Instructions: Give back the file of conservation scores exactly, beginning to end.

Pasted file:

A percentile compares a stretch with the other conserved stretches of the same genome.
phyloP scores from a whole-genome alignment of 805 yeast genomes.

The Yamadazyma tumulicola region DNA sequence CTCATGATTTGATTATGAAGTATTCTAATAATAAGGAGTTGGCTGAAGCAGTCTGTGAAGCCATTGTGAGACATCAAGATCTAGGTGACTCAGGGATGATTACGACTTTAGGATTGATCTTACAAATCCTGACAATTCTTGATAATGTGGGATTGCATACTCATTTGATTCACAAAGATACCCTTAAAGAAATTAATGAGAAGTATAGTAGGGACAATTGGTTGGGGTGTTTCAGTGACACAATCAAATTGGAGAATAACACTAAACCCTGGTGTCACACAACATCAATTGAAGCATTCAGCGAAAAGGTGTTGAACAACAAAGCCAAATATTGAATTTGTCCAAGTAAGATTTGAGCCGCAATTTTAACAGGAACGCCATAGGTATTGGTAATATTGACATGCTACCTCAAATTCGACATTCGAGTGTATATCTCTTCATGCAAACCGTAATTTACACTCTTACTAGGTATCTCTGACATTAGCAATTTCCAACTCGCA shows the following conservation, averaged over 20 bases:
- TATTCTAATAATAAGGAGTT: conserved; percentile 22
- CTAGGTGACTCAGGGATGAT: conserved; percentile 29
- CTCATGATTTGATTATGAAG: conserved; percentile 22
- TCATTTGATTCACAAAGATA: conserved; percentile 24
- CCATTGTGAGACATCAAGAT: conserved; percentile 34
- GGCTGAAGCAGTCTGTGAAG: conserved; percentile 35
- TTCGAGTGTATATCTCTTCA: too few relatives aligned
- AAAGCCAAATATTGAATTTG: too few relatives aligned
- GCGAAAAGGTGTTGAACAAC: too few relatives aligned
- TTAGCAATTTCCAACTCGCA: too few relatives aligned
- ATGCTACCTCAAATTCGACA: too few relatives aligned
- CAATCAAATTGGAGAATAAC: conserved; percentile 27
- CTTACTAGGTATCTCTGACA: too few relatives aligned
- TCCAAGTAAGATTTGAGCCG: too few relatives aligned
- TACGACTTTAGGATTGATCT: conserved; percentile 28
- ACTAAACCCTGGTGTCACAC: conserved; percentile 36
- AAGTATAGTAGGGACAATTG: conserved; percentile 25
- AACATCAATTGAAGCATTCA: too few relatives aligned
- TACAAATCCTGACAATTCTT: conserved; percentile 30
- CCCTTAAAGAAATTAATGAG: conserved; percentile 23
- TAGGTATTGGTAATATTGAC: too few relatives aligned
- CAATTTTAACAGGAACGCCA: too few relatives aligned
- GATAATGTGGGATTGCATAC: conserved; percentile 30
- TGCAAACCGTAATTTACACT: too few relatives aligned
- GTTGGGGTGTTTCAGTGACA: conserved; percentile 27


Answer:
A percentile compares a stretch with the other conserved stretches of the same genome.
phyloP scores from a whole-genome alignment of 805 yeast genomes.

The Yamadazyma tumulicola region DNA sequence CTCATGATTTGATTATGAAGTATTCTAATAATAAGGAGTTGGCTGAAGCAGTCTGTGAAGCCATTGTGAGACATCAAGATCTAGGTGACTCAGGGATGATTACGACTTTAGGATTGATCTTACAAATCCTGACAATTCTTGATAATGTGGGATTGCATACTCATTTGATTCACAAAGATACCCTTAAAGAAATTAATGAGAAGTATAGTAGGGACAATTGGTTGGGGTGTTTCAGTGACACAATCAAATTGGAGAATAACACTAAACCCTGGTGTCACACAACATCAATTGAAGCATTCAGCGAAAAGGTGTTGAACAACAAAGCCAAATATTGAATTTGTCCAAGTAAGATTTGAGCCGCAATTTTAACAGGAACGCCATAGGTATTGGTAATATTGACATGCTACCTCAAATTCGACATTCGAGTGTATATCTCTTCATGCAAACCGTAATTTACACTCTTACTAGGTATCTCTGACATTAGCAATTTCCAACTCGCA shows the following conservation, averaged over 20 bases:
- TATTCTAATAATAAGGAGTT: conserved; percentile 22
- CTAGGTGACTCAGGGATGAT: conserved; percentile 29
- CTCATGATTTGATTATGAAG: conserved; percentile 22
- TCATTTGATTCACAAAGATA: conserved; percentile 24
- CCATTGTGAGACATCAAGAT: conserved; percentile 34
- GGCTGAAGCAGTCTGTGAAG: conserved; percentile 35
- TTCGAGTGTATATCTCTTCA: too few relatives aligned
- AAAGCCAAATATTGAATTTG: too few relatives aligned
- GCGAAAAGGTGTTGAACAAC: too few relatives aligned
- TTAGCAATTTCCAACTCGCA: too few relatives aligned
- ATGCTACCTCAAATTCGACA: too few relatives aligned
- CAATCAAATTGGAGAATAAC: conserved; percentile 27
- CTTACTAGGTATCTCTGACA: too few relatives aligned
- TCCAAGTAAGATTTGAGCCG: too few relatives aligned
- TACGACTTTAGGATTGATCT: conserved; percentile 28
- ACTAAACCCTGGTGTCACAC: conserved; percentile 36
- AAGTATAGTAGGGACAATTG: conserved; percentile 25
- AACATCAATTGAAGCATTCA: too few relatives aligned
- TACAAATCCTGACAATTCTT: conserved; percentile 30
- CCCTTAAAGAAATTAATGAG: conserved; percentile 23
- TAGGTATTGGTAATATTGAC: too few relatives aligned
- CAATTTTAACAGGAACGCCA: too few relatives aligned
- GATAATGTGGGATTGCATAC: conserved; percentile 30
- TGCAAACCGTAATTTACACT: too few relatives aligned
- GTTGGGGTGTTTCAGTGACA: conserved; percentile 27